One local believes tourism numbers have stayed steady because vacationers like Fields are unaware. Mark Freels temporarily shuttered tours from See Through Adventures, his clear canoe business, in early July. Each day, he fields multiple calls from tourists hoping to see fish, dolphins and manatees with him.

Almost all of the callers have never heard of Red Tide, Freels said. He estimates that three-fourths of them are already in Florida without understanding the extent of the bloom.

“I just don’t think tourists are being informed,” he said. “But I’m not going to take people out into that water.”

Still, other vacationers arrive knowing what’s in store.

Having visited Florida since she was 5, Ashley Erickson was familiar with Red Tide. She has only experienced it one other time, as a teenager.

“This was worse,” the 34-year-old said from Indian Rocks Beach recently, as her husband tried to clean up fish from the shoreline. “The smell? Awful.”

Erickson said she wanted to make the most of her vacation regardless. Her family went to the Clearwater Aquarium and John’s Pass. And their first weekend in town, Red Tide had barely spread to Pinellas beaches, she said.

“It’s still beautiful,” Erickson said.

Visit St. Pete/Clearwater encouraged hotels to share alternate activities, like museums, murals and golfing, with guests looking to spend time farther inland.

Tim and Stacie Wood were also determined not to let Red Tide ruin their vacation. They had heard about it a few days before they left for Florida, but wanted to come anyway to celebrate their 30th anniversary.

Earlier this month, the Indiana couple lounged on North Redington Beach. They had gotten engaged at a local hotel, Redington Surf Resort, 31 years prior. Many of their days have been spent on the beach, cleaning up in the afternoon to go to dinner, before returning to the beach in the evenings.

“The smell doesn’t bother us,” said Tim, 55.

Pennington-Gray said tourists benefit from specific details about the location and spread of Red Tide so they can adjust their expectations. The absence of detail that lets them know how to plan around the bloom makes them “more likely to postpone and cancel” a visit, she said.

• • •

An event like Red Tide wields greater influence on tourism when it makes national headlines, Pennington-Gray said. She offered the 2010 Deepwater Horizon oil spill as an example of an environmental crisis that hurt booking and vacation numbers across Florida.

“Visitors in Jacksonville said they could see the oil, which is unlikely,” she said. Other Florida cities can see a downturn in tourism, Pennington-Gray added, when the affected area offers little detail on the issue.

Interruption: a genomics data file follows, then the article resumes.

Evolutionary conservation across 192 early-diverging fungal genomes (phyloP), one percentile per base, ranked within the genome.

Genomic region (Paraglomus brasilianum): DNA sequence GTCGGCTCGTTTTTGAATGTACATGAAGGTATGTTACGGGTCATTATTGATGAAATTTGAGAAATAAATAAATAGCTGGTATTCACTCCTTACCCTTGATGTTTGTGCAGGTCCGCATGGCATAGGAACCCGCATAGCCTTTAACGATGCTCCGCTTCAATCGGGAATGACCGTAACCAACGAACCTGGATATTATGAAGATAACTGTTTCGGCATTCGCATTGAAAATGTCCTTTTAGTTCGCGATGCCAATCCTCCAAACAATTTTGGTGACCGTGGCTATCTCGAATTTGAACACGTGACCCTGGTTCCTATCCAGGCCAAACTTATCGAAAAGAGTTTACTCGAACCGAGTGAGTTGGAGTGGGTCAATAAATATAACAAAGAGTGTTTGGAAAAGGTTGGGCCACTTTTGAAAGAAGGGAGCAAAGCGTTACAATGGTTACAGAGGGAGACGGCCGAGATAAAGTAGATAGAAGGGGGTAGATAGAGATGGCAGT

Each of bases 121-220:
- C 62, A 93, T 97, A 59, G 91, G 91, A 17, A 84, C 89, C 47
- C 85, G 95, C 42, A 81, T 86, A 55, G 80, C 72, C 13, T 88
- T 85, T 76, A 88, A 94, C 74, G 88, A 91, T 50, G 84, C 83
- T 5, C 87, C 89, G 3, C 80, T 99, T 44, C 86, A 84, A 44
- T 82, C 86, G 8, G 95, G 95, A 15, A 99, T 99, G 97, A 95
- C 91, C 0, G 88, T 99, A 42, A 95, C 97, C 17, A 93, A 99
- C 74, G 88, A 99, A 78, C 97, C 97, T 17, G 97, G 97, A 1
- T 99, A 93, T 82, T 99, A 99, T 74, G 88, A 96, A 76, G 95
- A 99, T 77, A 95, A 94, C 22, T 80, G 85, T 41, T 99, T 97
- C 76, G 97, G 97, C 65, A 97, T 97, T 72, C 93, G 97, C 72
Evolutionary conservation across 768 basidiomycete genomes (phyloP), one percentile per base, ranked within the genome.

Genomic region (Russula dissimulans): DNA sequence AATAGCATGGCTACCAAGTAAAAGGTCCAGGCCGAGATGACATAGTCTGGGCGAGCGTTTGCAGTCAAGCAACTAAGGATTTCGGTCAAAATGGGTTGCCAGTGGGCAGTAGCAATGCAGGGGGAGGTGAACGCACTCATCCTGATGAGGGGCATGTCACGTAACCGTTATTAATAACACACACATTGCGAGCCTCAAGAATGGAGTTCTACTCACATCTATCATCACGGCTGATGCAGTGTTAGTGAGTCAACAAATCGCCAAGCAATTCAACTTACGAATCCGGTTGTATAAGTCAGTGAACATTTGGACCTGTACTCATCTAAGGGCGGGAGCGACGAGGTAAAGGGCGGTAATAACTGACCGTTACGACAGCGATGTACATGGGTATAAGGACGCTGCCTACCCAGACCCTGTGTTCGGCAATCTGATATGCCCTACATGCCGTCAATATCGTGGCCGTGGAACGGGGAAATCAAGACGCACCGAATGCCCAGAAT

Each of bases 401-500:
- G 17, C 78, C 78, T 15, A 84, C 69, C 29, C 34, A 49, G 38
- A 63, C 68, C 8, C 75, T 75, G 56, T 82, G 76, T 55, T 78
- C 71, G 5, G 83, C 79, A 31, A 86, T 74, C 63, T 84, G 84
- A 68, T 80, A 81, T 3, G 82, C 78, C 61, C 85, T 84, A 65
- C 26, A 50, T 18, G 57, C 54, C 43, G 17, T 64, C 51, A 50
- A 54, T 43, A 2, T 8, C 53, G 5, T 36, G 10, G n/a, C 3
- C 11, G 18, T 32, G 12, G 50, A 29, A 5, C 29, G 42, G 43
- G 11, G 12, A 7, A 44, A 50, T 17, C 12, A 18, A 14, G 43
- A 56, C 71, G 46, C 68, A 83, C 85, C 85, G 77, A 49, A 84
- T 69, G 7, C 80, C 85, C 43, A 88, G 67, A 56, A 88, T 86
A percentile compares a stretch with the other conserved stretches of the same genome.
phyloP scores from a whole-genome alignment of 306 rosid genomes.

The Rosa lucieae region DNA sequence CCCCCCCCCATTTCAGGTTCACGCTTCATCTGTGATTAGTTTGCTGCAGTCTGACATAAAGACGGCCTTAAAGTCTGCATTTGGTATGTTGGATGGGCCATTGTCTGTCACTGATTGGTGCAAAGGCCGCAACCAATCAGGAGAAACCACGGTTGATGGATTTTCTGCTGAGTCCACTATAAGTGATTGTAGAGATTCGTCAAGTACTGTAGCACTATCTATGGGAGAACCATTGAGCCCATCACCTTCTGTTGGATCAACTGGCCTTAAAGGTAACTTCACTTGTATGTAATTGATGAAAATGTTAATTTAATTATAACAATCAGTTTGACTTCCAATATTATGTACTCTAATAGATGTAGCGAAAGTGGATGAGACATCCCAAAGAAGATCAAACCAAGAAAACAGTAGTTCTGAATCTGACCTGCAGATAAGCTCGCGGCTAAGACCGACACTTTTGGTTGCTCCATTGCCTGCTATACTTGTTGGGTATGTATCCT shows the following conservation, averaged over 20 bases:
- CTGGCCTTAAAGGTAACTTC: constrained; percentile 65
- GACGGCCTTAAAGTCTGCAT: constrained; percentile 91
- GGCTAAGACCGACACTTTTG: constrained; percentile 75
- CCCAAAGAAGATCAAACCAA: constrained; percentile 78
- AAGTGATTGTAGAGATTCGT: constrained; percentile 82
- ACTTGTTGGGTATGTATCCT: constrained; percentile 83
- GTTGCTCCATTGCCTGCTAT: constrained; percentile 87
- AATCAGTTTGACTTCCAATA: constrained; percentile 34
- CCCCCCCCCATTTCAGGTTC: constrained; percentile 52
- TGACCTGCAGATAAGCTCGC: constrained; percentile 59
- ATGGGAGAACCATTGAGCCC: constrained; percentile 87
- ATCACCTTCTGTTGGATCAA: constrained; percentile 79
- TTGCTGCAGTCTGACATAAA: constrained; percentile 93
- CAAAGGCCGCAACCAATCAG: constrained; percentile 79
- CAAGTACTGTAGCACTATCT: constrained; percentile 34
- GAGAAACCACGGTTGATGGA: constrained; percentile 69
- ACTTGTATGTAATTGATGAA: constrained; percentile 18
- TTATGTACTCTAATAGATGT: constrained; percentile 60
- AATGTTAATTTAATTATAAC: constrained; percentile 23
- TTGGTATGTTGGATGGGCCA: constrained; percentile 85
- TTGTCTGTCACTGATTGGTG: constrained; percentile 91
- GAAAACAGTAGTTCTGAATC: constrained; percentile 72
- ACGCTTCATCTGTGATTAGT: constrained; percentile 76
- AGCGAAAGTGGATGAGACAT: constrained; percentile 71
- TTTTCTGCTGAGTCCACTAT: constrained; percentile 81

Lisa Krimsky, a Red Tide researcher and water resources specialized agent at the University of Florida, is developing a communications plan to help avoid those those problems.

Her research, funded by the Florida Fish and Wildlife Conservation Commission, found that visitors and residents want localized information about Red Tide, broken down by city or by beach. That helps dispel generalizations about the blooms, she said.

Tourists “see Red Tide and think it’s hurting the entire state,” Krimsky said. “But it’s not. There are a lot of great things to do in Florida that are not affected by this at all.”

Natalie Weber contributed to this story.

• • •

Red Tide coverage

Tampa Bay has Red Tide questions. Here are some answers.

Is it safe to eat seafood? Here’s how Red Tide affects what you eat.

Can I go fishing? The state is limiting saltwater fishing.

Piney Point: The environmental disaster may be fueling Red Tide.

Red Tide resources

• The Florida Fish and Wildlife Conservation Commission has a website that tracks where Red Tide is detected.

• Florida Poison Control Centers have a toll-free 24/7 hotline to report illnesses, including from exposure to Red Tide: 1-800-222-1222

• To report dead fish for clean-up in Tampa Bay, call the Florida Fish and Wildlife Conservation Commission at 1-800-636-0511 or file a fish kill report online.

• In St. Petersburg, call the Mayor’s Action Center at 727-893-7111 or use St. Petersburg’s seeclickfix website.

• Visit St. Pete/Clearwater, the county’s tourism wing, runs an online beach dashboard at www.beachesupdate.com.

How to stay safe near the water

• Do not swim around dead fish.

• Those with chronic respiratory problems should be careful and stay away from places with a Red Tide bloom. Leave if you think Red Tide is affecting you.

• Do not harvest or eat mollusks or distressed and dead fish from the area. Fillets of healthy fish should be rised with clean water, and the guts thrown out.

• Pet owners should keep their animals away from the water and from dead fish.

• Residents living near the beach should close their windows and run air conditioners with proper filters.

• Beachgoers can protect themselves by wearing masks.

Source: Florida Department of Health in Pinellas County